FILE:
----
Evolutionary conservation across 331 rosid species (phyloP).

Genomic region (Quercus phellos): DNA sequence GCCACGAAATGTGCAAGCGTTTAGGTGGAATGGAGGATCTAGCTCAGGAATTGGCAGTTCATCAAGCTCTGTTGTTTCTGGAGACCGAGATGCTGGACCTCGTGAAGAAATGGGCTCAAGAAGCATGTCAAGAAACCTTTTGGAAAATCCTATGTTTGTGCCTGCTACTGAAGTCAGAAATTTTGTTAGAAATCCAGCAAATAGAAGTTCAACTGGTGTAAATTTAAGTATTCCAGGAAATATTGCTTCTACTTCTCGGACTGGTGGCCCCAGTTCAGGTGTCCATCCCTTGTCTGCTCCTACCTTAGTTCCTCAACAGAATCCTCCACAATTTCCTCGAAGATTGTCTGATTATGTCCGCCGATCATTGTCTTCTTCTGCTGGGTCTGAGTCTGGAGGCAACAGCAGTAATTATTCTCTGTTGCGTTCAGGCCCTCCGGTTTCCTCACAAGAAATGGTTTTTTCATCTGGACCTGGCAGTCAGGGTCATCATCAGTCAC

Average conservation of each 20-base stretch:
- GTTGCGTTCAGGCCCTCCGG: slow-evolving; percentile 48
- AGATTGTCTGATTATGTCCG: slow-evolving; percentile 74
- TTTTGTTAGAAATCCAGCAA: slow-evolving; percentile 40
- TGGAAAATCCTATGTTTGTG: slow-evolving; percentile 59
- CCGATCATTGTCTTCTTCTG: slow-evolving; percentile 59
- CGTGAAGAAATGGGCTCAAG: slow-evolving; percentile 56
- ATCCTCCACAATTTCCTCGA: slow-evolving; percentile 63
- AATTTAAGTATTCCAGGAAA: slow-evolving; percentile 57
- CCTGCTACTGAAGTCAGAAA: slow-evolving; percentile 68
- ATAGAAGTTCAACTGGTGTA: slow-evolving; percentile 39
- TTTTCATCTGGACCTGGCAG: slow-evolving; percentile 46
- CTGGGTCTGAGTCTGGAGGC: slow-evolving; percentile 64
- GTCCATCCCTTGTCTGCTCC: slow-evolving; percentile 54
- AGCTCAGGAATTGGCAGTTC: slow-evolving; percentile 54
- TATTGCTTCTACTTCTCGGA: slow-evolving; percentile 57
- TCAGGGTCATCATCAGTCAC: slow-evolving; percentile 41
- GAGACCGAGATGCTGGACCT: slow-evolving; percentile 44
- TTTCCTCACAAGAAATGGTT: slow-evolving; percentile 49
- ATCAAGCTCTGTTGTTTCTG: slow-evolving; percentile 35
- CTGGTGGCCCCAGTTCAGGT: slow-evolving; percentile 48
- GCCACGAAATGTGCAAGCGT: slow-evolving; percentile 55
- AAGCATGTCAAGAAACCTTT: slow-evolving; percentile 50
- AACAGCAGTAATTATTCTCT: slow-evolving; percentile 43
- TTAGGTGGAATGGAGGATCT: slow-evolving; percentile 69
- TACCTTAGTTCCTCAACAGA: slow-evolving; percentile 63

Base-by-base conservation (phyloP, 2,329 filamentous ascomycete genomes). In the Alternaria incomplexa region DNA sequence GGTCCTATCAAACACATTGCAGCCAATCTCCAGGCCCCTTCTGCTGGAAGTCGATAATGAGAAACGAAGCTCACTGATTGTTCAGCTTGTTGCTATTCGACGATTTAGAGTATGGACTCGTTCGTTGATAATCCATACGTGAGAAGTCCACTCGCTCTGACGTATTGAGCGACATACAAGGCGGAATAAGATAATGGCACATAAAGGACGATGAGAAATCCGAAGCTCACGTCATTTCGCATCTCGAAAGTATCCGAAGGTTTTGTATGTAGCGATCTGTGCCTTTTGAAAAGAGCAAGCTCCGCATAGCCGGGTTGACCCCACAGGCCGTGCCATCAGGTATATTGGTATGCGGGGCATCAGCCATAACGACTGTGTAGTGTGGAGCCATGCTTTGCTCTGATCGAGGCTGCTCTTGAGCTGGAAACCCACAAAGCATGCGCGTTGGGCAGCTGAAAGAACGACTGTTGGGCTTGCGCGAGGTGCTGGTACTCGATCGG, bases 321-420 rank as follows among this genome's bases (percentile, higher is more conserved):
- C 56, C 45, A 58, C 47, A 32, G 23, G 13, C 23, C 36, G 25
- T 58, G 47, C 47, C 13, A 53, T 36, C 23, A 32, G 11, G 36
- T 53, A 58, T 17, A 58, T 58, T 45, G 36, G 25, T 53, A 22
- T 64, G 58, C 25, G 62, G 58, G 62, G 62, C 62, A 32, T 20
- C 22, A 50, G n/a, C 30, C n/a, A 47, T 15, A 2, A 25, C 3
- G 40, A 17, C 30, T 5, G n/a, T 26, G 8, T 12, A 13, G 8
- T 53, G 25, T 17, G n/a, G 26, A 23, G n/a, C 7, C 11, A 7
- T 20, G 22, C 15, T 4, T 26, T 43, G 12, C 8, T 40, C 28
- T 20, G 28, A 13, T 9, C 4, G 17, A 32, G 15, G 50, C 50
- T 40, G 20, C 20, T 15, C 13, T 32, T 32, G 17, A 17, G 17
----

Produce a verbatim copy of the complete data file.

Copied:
Evolutionary conservation across 331 rosid species (phyloP).

Genomic region (Quercus phellos): DNA sequence GCCACGAAATGTGCAAGCGTTTAGGTGGAATGGAGGATCTAGCTCAGGAATTGGCAGTTCATCAAGCTCTGTTGTTTCTGGAGACCGAGATGCTGGACCTCGTGAAGAAATGGGCTCAAGAAGCATGTCAAGAAACCTTTTGGAAAATCCTATGTTTGTGCCTGCTACTGAAGTCAGAAATTTTGTTAGAAATCCAGCAAATAGAAGTTCAACTGGTGTAAATTTAAGTATTCCAGGAAATATTGCTTCTACTTCTCGGACTGGTGGCCCCAGTTCAGGTGTCCATCCCTTGTCTGCTCCTACCTTAGTTCCTCAACAGAATCCTCCACAATTTCCTCGAAGATTGTCTGATTATGTCCGCCGATCATTGTCTTCTTCTGCTGGGTCTGAGTCTGGAGGCAACAGCAGTAATTATTCTCTGTTGCGTTCAGGCCCTCCGGTTTCCTCACAAGAAATGGTTTTTTCATCTGGACCTGGCAGTCAGGGTCATCATCAGTCAC

Average conservation of each 20-base stretch:
- GTTGCGTTCAGGCCCTCCGG: slow-evolving; percentile 48
- AGATTGTCTGATTATGTCCG: slow-evolving; percentile 74
- TTTTGTTAGAAATCCAGCAA: slow-evolving; percentile 40
- TGGAAAATCCTATGTTTGTG: slow-evolving; percentile 59
- CCGATCATTGTCTTCTTCTG: slow-evolving; percentile 59
- CGTGAAGAAATGGGCTCAAG: slow-evolving; percentile 56
- ATCCTCCACAATTTCCTCGA: slow-evolving; percentile 63
- AATTTAAGTATTCCAGGAAA: slow-evolving; percentile 57
- CCTGCTACTGAAGTCAGAAA: slow-evolving; percentile 68
- ATAGAAGTTCAACTGGTGTA: slow-evolving; percentile 39
- TTTTCATCTGGACCTGGCAG: slow-evolving; percentile 46
- CTGGGTCTGAGTCTGGAGGC: slow-evolving; percentile 64
- GTCCATCCCTTGTCTGCTCC: slow-evolving; percentile 54
- AGCTCAGGAATTGGCAGTTC: slow-evolving; percentile 54
- TATTGCTTCTACTTCTCGGA: slow-evolving; percentile 57
- TCAGGGTCATCATCAGTCAC: slow-evolving; percentile 41
- GAGACCGAGATGCTGGACCT: slow-evolving; percentile 44
- TTTCCTCACAAGAAATGGTT: slow-evolving; percentile 49
- ATCAAGCTCTGTTGTTTCTG: slow-evolving; percentile 35
- CTGGTGGCCCCAGTTCAGGT: slow-evolving; percentile 48
- GCCACGAAATGTGCAAGCGT: slow-evolving; percentile 55
- AAGCATGTCAAGAAACCTTT: slow-evolving; percentile 50
- AACAGCAGTAATTATTCTCT: slow-evolving; percentile 43
- TTAGGTGGAATGGAGGATCT: slow-evolving; percentile 69
- TACCTTAGTTCCTCAACAGA: slow-evolving; percentile 63

Base-by-base conservation (phyloP, 2,329 filamentous ascomycete genomes). In the Alternaria incomplexa region DNA sequence GGTCCTATCAAACACATTGCAGCCAATCTCCAGGCCCCTTCTGCTGGAAGTCGATAATGAGAAACGAAGCTCACTGATTGTTCAGCTTGTTGCTATTCGACGATTTAGAGTATGGACTCGTTCGTTGATAATCCATACGTGAGAAGTCCACTCGCTCTGACGTATTGAGCGACATACAAGGCGGAATAAGATAATGGCACATAAAGGACGATGAGAAATCCGAAGCTCACGTCATTTCGCATCTCGAAAGTATCCGAAGGTTTTGTATGTAGCGATCTGTGCCTTTTGAAAAGAGCAAGCTCCGCATAGCCGGGTTGACCCCACAGGCCGTGCCATCAGGTATATTGGTATGCGGGGCATCAGCCATAACGACTGTGTAGTGTGGAGCCATGCTTTGCTCTGATCGAGGCTGCTCTTGAGCTGGAAACCCACAAAGCATGCGCGTTGGGCAGCTGAAAGAACGACTGTTGGGCTTGCGCGAGGTGCTGGTACTCGATCGG, bases 321-420 rank as follows among this genome's bases (percentile, higher is more conserved):
- C 56, C 45, A 58, C 47, A 32, G 23, G 13, C 23, C 36, G 25
- T 58, G 47, C 47, C 13, A 53, T 36, C 23, A 32, G 11, G 36
- T 53, A 58, T 17, A 58, T 58, T 45, G 36, G 25, T 53, A 22
- T 64, G 58, C 25, G 62, G 58, G 62, G 62, C 62, A 32, T 20
- C 22, A 50, G n/a, C 30, C n/a, A 47, T 15, A 2, A 25, C 3
- G 40, A 17, C 30, T 5, G n/a, T 26, G 8, T 12, A 13, G 8
- T 53, G 25, T 17, G n/a, G 26, A 23, G n/a, C 7, C 11, A 7
- T 20, G 22, C 15, T 4, T 26, T 43, G 12, C 8, T 40, C 28
- T 20, G 28, A 13, T 9, C 4, G 17, A 32, G 15, G 50, C 50
- T 40, G 20, C 20, T 15, C 13, T 32, T 32, G 17, A 17, G 17